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Is it possibe to change/call the object propery but the object is on string? RRS feed

  • Question

  • For my app optimization, I want to optimize my codes by using switch statements to return a string, and that string is an object.

    Is it possible to do so, technically the program will say there is an error because the IDE is only detecting a string and he does not know it is a object.

    For Example: (I want to change my opacity of rectangle, instead of making 2 different function, I just made 1)

    /* The code may have slight errors for it is made on the spot and Let us say the name of your Rectangle are "Rectangle1" and "Rectangle2" */ private void RectangeOpacity (string ThisRectangle) { ThisRectangle.Opacity = 30; }

    main()
    {
    RectangleOpacity(Rectangle1);
    }

     
    Saturday, March 9, 2013 12:23 PM

Answers

  • Why not make your method accept a Rectangle object?

    private void RectangleOpacity(Rectangle ThisRectangle) { ThisRectangle.Opacity = 30; }

    //then call it like this....

    RectangleOpacity(Rectangle1);

    //or

    RectangleOpacity(Rectangle2);


    Or if you want to have a method that will change the opacity of any UIElement:

    private void ObjectOpacity(UIElement element) { element.Opacity = 30; }

    //will accept calls like this...

    ObjectOpacity(Rectangle1);

    //or even

    ObjectOpacity(Ellipse3);




    • Edited by jrboddie Saturday, March 9, 2013 1:46 PM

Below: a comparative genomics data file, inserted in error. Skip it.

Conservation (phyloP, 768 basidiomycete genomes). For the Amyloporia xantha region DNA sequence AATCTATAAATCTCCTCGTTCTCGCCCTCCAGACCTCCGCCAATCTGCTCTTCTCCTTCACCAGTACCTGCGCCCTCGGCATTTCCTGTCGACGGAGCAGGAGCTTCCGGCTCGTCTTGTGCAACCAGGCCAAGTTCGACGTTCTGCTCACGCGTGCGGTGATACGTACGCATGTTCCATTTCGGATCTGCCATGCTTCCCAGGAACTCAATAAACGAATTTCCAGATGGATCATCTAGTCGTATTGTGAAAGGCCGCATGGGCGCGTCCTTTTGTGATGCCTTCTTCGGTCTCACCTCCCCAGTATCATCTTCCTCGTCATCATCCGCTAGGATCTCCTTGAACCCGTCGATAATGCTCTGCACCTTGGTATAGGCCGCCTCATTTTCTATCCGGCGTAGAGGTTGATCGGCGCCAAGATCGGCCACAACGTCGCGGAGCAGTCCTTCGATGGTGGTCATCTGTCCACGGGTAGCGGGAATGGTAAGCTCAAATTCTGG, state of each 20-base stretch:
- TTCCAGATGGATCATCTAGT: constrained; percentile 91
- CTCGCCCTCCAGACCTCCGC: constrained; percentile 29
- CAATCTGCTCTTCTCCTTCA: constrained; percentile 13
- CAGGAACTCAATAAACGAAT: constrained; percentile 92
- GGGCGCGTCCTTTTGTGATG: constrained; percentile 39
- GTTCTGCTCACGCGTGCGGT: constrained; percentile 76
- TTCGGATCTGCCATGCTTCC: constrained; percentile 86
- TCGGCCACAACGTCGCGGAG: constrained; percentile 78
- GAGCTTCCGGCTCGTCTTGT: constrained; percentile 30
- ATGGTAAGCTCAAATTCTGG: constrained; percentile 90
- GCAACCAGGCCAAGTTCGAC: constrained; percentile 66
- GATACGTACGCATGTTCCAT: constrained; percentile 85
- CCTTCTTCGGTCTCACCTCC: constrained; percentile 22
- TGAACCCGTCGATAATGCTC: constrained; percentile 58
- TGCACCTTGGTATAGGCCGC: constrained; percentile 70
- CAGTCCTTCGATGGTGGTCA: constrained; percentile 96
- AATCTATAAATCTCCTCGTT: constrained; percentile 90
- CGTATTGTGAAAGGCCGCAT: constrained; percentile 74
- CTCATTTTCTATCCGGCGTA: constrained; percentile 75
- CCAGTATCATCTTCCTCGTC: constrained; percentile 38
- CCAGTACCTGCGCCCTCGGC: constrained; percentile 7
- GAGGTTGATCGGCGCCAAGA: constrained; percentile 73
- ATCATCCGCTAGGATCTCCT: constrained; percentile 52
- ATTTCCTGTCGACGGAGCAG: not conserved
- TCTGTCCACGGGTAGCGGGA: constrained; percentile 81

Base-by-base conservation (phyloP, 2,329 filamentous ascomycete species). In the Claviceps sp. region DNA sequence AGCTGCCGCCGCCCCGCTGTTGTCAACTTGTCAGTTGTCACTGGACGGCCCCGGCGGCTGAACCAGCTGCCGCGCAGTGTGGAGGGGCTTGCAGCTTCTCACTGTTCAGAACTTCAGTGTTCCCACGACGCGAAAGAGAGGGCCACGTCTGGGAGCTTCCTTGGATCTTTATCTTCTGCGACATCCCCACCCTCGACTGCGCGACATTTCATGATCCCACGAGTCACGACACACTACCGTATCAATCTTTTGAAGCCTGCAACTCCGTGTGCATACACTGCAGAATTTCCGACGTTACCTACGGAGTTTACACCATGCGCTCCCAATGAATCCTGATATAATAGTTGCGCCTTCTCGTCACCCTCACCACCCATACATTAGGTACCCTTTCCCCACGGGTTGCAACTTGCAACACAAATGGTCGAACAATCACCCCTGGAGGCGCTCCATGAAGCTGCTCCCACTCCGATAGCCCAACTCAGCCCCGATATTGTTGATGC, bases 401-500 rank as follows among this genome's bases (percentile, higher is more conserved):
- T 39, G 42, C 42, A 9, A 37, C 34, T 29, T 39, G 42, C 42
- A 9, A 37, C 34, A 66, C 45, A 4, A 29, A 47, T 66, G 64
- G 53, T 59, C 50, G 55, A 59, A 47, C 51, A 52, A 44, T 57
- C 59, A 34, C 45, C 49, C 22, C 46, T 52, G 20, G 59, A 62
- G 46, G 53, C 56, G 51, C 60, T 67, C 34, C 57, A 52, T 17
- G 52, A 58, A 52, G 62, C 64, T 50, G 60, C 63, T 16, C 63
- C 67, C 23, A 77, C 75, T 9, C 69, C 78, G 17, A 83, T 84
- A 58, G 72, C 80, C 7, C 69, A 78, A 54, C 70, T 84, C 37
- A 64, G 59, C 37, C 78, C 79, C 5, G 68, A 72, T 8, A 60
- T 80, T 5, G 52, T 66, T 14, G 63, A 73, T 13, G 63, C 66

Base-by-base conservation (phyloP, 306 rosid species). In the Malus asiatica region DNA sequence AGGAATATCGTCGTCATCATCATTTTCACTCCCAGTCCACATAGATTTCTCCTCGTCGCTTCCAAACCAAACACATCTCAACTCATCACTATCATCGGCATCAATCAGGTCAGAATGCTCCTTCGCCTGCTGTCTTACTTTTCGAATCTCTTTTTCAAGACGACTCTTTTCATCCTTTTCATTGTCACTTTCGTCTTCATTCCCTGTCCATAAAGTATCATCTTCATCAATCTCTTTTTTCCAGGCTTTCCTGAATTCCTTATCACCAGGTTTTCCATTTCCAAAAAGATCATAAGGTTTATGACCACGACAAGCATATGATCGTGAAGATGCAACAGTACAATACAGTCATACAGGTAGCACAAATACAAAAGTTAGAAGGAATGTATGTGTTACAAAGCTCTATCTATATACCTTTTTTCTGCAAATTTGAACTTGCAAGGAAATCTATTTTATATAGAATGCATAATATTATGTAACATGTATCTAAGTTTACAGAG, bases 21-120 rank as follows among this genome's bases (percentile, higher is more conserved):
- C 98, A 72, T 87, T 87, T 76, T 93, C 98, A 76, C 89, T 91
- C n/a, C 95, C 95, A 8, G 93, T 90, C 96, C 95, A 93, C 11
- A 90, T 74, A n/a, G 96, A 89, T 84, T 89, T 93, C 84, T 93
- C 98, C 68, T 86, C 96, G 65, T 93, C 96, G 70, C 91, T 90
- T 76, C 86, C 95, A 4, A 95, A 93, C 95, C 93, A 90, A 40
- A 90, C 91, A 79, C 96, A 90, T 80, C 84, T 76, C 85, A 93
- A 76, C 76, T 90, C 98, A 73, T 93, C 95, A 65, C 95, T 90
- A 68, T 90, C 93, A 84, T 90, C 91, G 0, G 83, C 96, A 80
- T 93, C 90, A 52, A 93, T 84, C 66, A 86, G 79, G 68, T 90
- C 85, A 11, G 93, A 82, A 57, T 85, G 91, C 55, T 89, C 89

• Marked as answer by Franz_Justin Saturday, March 9, 2013 1:49 PM
    Saturday, March 9, 2013 1:44 PM

All replies

  • Hmmm....Convert.ChangeType() isn't available in Win8, so maybe you can get at this way....

    If you start with an instance of the type:

        Type t = typeof(Rect);

    You can get an instance of TypeInfo using the GetTypeInfo() extension method:

        TypeInfo ti = t.GetTypeInfo()

    You can get an instance of PropertyInfo using GetDeclaredProperty():

        PropertyInfo pi = ti.GetDeclaredProperty("Opacity");

    Now, PropertyInfo has a SetValue() method that I think you can call. Something like:

        pi.SetValue(ThisRectangle, 30);

    or maybe

       pi.SetValue((Rect)ThisRectangle, 30);

    But I am soooo not an expert on Reflection, and I only have experience up through the "get the PropertyInfo" part of that agorith. I've never tried calling SetValue() like that, and it may not work. The method might spit about the casting.


    Rebecca M. Riordan

    Saturday, March 9, 2013 1:31 PM
  • Why not make your method accept a Rectangle object?

    private void RectangleOpacity(Rectangle ThisRectangle) { ThisRectangle.Opacity = 30; }

    //then call it like this....

    RectangleOpacity(Rectangle1);

    //or

    RectangleOpacity(Rectangle2);


    Or if you want to have a method that will change the opacity of any UIElement:

    private void ObjectOpacity(UIElement element) { element.Opacity = 30; }

    //will accept calls like this...

    ObjectOpacity(Rectangle1);

    //or even

    ObjectOpacity(Ellipse3);




    • Edited by jrboddie Saturday, March 9, 2013 1:46 PM
    • Marked as answer by Franz_Justin Saturday, March 9, 2013 1:49 PM
    Saturday, March 9, 2013 1:44 PM